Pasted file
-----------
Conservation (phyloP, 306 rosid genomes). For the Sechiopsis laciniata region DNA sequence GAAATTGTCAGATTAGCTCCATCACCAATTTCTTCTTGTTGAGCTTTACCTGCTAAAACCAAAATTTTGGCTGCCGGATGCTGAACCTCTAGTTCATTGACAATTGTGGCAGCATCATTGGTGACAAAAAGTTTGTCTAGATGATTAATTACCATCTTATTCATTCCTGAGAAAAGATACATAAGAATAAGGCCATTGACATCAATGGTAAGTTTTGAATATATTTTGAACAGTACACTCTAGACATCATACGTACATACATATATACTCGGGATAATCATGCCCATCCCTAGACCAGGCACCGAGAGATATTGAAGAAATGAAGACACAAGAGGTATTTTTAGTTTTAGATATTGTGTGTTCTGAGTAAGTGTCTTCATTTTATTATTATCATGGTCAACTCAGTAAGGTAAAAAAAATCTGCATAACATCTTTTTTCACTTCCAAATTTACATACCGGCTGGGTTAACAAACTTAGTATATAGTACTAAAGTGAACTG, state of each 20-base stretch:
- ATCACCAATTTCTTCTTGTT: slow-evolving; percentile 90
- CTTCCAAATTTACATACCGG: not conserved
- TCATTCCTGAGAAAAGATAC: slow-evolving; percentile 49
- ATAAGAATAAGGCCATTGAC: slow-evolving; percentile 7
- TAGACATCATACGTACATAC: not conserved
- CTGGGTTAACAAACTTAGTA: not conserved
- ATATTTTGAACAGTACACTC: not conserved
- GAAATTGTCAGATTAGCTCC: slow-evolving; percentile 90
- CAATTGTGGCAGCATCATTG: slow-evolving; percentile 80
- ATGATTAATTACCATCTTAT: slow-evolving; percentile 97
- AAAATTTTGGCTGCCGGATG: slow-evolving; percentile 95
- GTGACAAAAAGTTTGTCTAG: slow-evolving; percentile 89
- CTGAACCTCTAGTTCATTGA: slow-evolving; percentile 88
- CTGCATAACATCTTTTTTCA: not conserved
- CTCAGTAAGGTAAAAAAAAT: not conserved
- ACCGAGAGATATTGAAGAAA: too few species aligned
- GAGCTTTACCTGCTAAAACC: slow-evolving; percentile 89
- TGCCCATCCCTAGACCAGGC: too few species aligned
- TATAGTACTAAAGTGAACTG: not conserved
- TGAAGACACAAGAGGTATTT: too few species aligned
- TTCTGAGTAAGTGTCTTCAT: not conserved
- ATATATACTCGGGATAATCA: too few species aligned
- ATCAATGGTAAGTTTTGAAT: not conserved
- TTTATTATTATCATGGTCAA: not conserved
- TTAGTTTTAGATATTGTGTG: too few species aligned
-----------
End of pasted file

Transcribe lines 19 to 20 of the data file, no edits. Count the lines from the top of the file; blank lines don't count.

- TGCCCATCCCTAGACCAGGC: too few species aligned
- TATAGTACTAAAGTGAACTG: not conserved